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Little Snitch reported an outgoing connection from locationd which appears to be a new daemon installed by default on Snow Leopard.

A search for strings inside the locationd binary shows a link to The index of their page reads:

Skyhook Wireless' XPS is the world's first true hybrid positioning system.

Combining the unique benefits of GPS, Cell Tower triangulation and Wi-Fi Positioning, mobile consumers no longer have to wait minutes for a response or cope with inaccurate location.

If it happens again, I will report back with more details (endpoint, etc). I only clicked "allow once", so I did not create a firewall rule, unfortunately.

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Skyhook =~ Skynet: sounds like the end of the world to me... – Telemachus Sep 28 '09 at 19:50
up vote 19 down vote accepted

Short answer: You are seeing the request to Skyhook Wireless because they have the geographic database that Apple uses for Core Location in the operating system.

Longer answer:

Skyhook Wireless is the company with the geographic database about WiFi access points that is used for the new location services (Core Location) in OS X Snow Leopard. Core Location is a developer framework for dealing with the computer's location, and a usage example is automatic time zone updates based on your location. There is an option to turn the time zone updates on/off under the Date & Time preferences pane under Time Zone.

Skyhook Wireless's database triangulates a location based on a combination of IP geo-location and the MAC addresses of wireless devices that can be seen, even if the networks it is triangulating the location from is not open. (MAC addresses are always unencrypted and public even when using WPA since the MAC address helps identify the access point.) If I recall correctly, they can usually triangulate to within a few hundred meters of accuracy.

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This is correct. Apple first paired up with Skyhook to provide positioning for the iPhone/iPod Touch based on wireless networks. You can also add your personal wireless network to Skyhook's database. – Jared Harley Sep 6 '09 at 2:59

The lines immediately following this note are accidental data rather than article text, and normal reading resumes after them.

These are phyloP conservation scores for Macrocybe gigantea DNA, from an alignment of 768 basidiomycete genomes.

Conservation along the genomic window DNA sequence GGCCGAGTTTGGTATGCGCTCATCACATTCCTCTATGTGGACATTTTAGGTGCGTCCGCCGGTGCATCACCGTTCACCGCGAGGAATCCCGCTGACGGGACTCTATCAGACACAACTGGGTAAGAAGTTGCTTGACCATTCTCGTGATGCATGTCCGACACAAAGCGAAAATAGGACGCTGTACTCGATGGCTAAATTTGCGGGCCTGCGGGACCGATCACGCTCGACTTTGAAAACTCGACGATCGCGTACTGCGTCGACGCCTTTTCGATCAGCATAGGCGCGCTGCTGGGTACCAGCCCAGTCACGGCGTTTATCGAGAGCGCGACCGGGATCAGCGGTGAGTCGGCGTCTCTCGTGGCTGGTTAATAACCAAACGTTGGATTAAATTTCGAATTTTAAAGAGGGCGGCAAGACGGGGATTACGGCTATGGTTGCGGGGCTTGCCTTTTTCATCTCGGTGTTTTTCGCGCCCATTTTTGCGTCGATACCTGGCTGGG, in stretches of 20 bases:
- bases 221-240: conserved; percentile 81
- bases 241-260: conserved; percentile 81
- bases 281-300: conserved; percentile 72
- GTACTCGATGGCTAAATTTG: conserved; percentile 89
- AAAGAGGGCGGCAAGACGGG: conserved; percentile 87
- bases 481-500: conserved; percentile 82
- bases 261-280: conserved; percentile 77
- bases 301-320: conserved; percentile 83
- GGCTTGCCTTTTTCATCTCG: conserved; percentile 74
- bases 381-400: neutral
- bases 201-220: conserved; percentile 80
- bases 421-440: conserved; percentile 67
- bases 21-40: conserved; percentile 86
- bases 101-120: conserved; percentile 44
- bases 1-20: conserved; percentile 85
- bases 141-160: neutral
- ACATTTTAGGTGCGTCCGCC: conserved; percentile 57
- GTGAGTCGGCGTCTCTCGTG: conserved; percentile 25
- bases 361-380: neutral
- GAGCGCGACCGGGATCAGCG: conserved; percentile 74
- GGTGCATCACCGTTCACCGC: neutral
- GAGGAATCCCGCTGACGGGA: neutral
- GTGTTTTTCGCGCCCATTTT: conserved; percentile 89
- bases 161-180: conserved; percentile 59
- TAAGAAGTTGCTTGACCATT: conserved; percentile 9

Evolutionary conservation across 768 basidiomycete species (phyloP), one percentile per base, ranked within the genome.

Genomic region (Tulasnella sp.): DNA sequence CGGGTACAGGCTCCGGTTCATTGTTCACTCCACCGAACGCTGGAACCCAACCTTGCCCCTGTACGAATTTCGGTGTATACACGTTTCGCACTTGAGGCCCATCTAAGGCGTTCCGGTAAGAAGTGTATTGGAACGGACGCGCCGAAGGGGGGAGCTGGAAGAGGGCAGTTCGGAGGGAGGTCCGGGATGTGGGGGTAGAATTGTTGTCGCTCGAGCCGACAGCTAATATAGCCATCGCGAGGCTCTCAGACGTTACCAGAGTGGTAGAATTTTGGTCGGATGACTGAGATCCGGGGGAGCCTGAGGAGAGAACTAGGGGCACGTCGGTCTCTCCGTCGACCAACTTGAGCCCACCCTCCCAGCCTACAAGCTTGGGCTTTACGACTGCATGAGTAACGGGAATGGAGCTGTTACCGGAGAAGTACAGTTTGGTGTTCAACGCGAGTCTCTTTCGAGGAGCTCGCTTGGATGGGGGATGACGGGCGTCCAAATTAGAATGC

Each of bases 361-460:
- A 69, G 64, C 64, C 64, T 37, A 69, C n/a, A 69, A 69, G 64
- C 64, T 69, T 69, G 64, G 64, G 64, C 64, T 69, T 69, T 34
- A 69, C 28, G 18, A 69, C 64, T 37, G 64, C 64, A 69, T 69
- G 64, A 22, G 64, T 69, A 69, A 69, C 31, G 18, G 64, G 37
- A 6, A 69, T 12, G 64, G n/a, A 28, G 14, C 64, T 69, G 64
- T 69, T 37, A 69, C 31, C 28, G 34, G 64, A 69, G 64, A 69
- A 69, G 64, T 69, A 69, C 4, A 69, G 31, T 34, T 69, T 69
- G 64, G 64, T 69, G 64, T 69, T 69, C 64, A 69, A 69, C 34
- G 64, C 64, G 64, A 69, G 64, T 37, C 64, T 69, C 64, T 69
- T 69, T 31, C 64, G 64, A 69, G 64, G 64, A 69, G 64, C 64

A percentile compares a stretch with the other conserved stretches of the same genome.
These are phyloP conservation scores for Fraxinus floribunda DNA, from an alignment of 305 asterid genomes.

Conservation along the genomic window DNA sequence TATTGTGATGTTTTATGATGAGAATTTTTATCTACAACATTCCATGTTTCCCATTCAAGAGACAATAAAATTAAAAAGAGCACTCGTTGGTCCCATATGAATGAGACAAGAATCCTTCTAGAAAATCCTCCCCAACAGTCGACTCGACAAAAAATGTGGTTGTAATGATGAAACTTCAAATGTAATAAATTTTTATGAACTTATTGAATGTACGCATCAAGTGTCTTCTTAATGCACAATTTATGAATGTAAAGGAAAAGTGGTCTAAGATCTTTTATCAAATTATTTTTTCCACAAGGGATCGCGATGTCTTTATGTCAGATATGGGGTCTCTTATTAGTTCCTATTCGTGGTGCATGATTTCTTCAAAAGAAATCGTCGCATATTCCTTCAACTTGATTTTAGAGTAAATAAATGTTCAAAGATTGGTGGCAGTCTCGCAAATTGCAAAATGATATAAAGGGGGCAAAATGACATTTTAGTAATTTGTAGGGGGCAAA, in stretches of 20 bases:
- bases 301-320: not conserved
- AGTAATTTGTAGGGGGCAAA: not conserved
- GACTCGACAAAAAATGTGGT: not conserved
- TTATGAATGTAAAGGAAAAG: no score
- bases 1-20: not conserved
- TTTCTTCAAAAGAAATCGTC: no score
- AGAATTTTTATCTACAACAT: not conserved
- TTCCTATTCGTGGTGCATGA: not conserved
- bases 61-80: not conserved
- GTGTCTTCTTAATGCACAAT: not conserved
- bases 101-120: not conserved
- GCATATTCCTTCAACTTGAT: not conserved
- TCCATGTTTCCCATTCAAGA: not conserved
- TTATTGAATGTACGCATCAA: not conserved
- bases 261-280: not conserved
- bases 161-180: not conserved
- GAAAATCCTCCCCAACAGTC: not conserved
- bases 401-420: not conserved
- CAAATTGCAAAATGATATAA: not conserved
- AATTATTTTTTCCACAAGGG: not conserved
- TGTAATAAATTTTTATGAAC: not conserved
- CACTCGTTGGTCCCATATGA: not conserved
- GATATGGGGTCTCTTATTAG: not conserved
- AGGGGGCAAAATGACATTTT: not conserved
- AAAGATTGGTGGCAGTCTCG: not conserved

It's built in to a new API called Core Location. It's not something you should worry about. – alex Sep 6 '09 at 5:46
Adam- I'm interested in what else the location services do in the process of keeping my OS running. Also, why would locationd need to transmit data to a remote endpoint in order to adjust my system clock to the correct time zone? – user4881 Sep 6 '09 at 23:25
I added some more detail to this post, especially about Skyhook Wireless specifically. locationd needs to transmit data, because Skyhook Wireless are the ones with the geolocation database, not Apple. – Lara Dougan Sep 7 '09 at 18:09
@sludge: If the Date and Time Preference Pane is set to automatically find your location it uses CoreLocation to find your location and then sets the time zone accordingly. – Chealion Sep 14 '09 at 16:25

As mentioned in another answer, locationd is the daemon (system process) responsible for Snow Leopard's new Core Location service, which uses the Skyhook WiFi location database to (attempt to) ascertain your location based on the WiFi access points your Mac "sees." However, disabling the "automatically update time zone" in Date and Time Preferences does NOT disable this feature. To completely disable Location Services, go to the Security preferences pane, and check the "Disable Location Services" button. Note that you'll only see any of these options if your Mac actually has WiFi. (this may sound obvious but I thought I'd better mention it seeing as how I just spent about ten minutes looking at my Mac Pro [which doesn't have AirPort] and scratching my head saying "gee, now I thought there was an option to disable that...")

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protected by BinaryMisfit Nov 7 '10 at 21:24

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